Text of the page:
Juei

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Juei(寿永) was a Japanese era name (年号,,nengō,, lit. "year name") after Yōwa and before Genryaku. This period spanned the years from May 1182 through March 1184. [1] The reigning emperors were Antoku -tennō (安徳天皇) and Go-Toba -tennō(後鳥羽天皇). [2]

The Japanese era name, also known as gengō (元号), is the first of the two elements that identify years in the Japanese era calendar scheme. The second element, a number, indicates the year number within the era. The third part is the literal "nen (年)" meaning "year."

Genryaku Japanese era

Genryaku (元暦) was a Japanese era name after Juei and before Bunji. This period spanned the years from April 1184 through August 1185. The reigning emperors were Antoku-tennō (安徳天皇) and Go-Toba-tennō (後鳥羽天皇).

Emperor Antoku Emperor of Japan

Emperor Antoku was the 81st emperor of Japan, according to the traditional order of succession. His reign spanned the years from 1180 through 1185.

Contents

Change of era

Events of the Juei era

Taira clan noble family

Taira clan was a major Japanese clan of samurai.

The cloistered rule system, or Insei (院政), was a specific form of government in Japan during the Heian period. In this bifurcated system, an emperor abdicated, but retained power and influence. Those retired emperors who withdrew to live in monasteries (in) continued to act in ways intended to counterbalance the influence of Fujiwara regents and the warrior class. Simultaneously, the titular emperor, the former emperor's chosen successor, fulfilled all the ceremonial roles and formal duties of the monarchy.

Emperor Go-Toba Emperor of Japan

Emperor Go-Toba was the 82nd emperor of Japan, according to the traditional order of succession. His reign spanned the years from 1183 through 1198.

Notes

  1. Nussbaum, Louis-Frédéric. (2005). "Juei" in Japan Encyclopedia, p. 435 , p. 435, at Google Books; n.b., Louis-Frédéric is pseudonym of Louis-Frédéric Nussbaum, see Deutsche Nationalbibliothek Authority File Archived 2012-05-24 at Archive.is .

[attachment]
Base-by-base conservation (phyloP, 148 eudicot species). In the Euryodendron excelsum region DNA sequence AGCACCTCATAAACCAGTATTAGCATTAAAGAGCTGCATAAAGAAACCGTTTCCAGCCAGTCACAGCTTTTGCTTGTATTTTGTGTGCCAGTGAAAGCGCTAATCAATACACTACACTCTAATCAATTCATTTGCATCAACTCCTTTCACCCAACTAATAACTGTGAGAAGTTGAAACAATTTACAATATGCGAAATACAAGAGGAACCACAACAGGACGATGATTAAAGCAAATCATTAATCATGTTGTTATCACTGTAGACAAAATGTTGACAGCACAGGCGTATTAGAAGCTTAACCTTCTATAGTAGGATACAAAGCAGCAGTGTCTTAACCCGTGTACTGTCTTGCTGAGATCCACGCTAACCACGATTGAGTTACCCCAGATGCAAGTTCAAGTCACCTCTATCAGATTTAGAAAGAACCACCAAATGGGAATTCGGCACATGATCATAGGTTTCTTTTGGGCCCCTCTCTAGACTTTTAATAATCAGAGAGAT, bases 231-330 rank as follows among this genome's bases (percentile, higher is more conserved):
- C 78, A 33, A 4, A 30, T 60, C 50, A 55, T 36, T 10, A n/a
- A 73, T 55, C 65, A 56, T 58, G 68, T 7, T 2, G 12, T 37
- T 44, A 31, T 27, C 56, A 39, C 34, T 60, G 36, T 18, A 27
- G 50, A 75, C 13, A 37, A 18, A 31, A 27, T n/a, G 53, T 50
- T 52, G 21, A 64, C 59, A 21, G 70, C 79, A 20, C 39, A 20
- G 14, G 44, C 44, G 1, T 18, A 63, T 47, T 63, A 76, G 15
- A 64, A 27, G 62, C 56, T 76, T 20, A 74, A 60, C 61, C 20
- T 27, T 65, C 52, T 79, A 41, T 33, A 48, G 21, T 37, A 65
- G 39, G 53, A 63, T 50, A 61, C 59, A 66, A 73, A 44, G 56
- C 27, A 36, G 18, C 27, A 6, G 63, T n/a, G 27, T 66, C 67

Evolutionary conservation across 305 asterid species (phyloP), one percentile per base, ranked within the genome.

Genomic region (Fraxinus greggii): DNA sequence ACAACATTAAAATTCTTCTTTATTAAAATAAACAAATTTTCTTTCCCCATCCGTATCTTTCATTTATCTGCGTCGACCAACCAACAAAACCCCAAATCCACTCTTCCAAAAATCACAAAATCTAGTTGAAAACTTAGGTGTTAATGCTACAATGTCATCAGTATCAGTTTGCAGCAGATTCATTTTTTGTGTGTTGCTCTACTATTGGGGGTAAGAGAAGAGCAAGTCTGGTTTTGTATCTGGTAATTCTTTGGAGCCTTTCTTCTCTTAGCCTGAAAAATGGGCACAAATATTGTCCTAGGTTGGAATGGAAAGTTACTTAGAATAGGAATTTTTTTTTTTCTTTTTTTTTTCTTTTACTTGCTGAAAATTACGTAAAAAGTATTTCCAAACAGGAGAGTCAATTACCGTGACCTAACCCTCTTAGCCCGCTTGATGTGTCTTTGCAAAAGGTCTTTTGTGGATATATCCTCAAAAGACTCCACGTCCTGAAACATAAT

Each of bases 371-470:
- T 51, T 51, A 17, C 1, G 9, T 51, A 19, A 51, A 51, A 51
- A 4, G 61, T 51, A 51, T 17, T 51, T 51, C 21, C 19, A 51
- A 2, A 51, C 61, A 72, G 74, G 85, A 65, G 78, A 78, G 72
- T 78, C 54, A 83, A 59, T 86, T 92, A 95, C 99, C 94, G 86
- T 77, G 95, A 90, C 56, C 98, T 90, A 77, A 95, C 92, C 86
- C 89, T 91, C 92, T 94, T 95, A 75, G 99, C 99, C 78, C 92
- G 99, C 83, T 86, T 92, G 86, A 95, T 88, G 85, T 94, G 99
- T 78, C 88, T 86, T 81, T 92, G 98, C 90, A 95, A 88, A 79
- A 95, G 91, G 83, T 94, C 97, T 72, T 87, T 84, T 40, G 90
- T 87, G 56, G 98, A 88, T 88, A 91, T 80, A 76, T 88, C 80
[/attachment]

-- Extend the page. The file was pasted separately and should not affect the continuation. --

2. Titsingh, Isaac. (1834). Annales des empereurs du Japon, pp. 200-207; Brown, Delmer et al. (1979). Gukanshō, pp. 333-334; Varley, H. Paul. (1980). Jinnō Shōtōki. pp. 214-215.
  3. Brown, p. 333.
  4. Kitagawa, H. (1975). The Tale of the Heike, p. 785.
  5. 1 2 3 Kitagawa, p. 786.
  6. Varley, p. 216.
  7. Titsingh, pp. 206-207; Brown, p. 334; Varley, p. 44; a distinct act of senso is unrecognized prior to Emperor Tenji; and all sovereigns except Jitō, Yōzei, Go-Toba, and Fushimi have senso and sokui in the same year until the reign of Emperor Go-Murakami.
  8. Titsingh, p. 207.

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References

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Harvard University Press American university publishing house

Harvard University Press (HUP) is a publishing house established on January 13, 1913, as a division of Harvard University, and focused on academic publishing. It is a member of the Association of American University Presses. After the retirement of William P. Sisler in 2017, the university appointed as Director George Andreou.

Preceded by
Yōwa
Era or nengō
Juei

1182–1184
Succeeded by
Genryaku